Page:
Close to two thirds (58%) of small businesses expect their performance to improve this quarter, and fewer than one in three (31%) expect theirs will worsen, according to the latest Federation of Small Businesses (FSB) study of almost 1,700 UK business owners.

With trading restrictions easing across England and Wales, the business group reports that its UK SBI confidence measure has risen to +27.3 in Q1 of this year, up from -49.3 last quarter. The index is at its highest level since Q3 2014, when it hit +41.0, and is in positive territory for the first time since Q2 2018.  

PICTURE: Dave Young

FSB Development Manager for Sussex, Martin Searle, said: ““It’s fantastic that our shops, hairdressers and gyms can get back to doing what they do best all over Sussex from Monday 12 April. We have been gearing up for this for a while now and looking forward to welcoming back customers to buy local, shop local and eat and drink local.”

More than half (51%) of those surveyed expect their revenues to increase over the coming three months, the highest proportion since the summer of 2015. Fewer than one in four (24%) expect sales to fall: the same figure stood at 84% at this time last year.

The majority (53%) aspire to grow their firms over the next 12 months, the highest share since Q3 2019, marking a 22% jump compared to the same period last year.

However, with the job retention scheme starting to wind down over the coming months, one in seven (14%) small firms with staff say they are likely to make some or all of their team redundant this quarter.

FSB National Chairman Mike Cherry said:“It’s worrying to see such a sizeable proportion of employers fearing redundancies over the coming months. Initiatives like Kickstart, as well as incentives to take on apprentices and trainees, need to be delivered efficiently over the coming months to protect against job market shock. Young people have disproportionately borne the brunt of rising unemployment. Government needs to look at measures to encourage hiring activity, to bringing down the non-wage costs of employment, starting with employer national insurance contributions, which essentially serve as a jobs tax.”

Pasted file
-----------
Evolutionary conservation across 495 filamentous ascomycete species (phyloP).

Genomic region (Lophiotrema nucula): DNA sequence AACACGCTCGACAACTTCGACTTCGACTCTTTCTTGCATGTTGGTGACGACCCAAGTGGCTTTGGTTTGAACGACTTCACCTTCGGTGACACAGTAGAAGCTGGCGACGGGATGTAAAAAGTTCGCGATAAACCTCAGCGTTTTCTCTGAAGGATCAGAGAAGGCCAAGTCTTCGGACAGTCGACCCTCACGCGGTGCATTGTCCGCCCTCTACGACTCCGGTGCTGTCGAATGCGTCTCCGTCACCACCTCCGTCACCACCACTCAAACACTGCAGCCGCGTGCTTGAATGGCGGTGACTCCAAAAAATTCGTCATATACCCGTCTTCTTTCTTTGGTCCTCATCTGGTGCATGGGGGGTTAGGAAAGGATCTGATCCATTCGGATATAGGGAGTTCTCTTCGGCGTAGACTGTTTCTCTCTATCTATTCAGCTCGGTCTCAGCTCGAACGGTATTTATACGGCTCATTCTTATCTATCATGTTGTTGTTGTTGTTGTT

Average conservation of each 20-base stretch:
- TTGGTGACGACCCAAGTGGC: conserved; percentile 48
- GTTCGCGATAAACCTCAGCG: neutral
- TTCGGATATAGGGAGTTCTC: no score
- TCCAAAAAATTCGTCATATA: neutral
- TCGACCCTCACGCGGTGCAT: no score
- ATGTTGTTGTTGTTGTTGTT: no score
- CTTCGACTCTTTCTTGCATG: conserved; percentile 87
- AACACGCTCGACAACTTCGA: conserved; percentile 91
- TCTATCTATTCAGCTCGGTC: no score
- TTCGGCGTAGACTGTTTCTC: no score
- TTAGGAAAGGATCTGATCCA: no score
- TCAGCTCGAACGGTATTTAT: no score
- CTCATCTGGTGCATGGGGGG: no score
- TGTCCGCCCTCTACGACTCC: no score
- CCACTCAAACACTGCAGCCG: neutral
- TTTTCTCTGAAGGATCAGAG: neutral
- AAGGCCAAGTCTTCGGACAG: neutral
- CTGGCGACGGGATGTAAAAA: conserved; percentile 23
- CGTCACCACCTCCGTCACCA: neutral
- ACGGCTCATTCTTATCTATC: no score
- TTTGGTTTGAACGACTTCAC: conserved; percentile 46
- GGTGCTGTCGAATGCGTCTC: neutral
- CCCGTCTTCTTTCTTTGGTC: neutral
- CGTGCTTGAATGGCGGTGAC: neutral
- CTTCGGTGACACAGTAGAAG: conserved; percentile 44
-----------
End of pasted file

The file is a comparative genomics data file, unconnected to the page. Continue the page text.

Also, with emergency loan repayments now starting to bite, FSB argues that the Government should carefully consider routes to realising economic value from the facilities it has underwritten: an approach to repayment based on the student loan model and greater adoption of employee ownership trusts could both mark a constructive way forward.

Mike Cherry added: “Lockdowns have caused our £23bn late payment crisis to deepen. As confidence returns, now is the time to bring forward reforms that will help audit committees gain full visibility of payment practices”. 

But the mood in Sussex is upbeat with local FSB Manager, Martin Searle adding:“The certainty provided by the recovery road-map is filling many small business owners with renewed confidence. We live in hope that the virus stays in retreat so the remaining dates for unlocking can be met, enabling our vital night time economies, offices and travel and tourism businesses to get back to it, as well. More support is needed for new start-up businesses too, through Local Enterprise Growth Hubs and the Help to Grow initiative. Both need to urgently widen their remit and make schemes open to all small business owners, not just those that have staff. The economic scene is changing and it is time to adapt to thrive.” 


We hope you have enjoyed reading this article. The future of our volunteer led, non-profit publication would be far more secure with the aid of a small donation. You can also support local journalism by becoming a friend of HIP. It only takes a minute and we would be very grateful.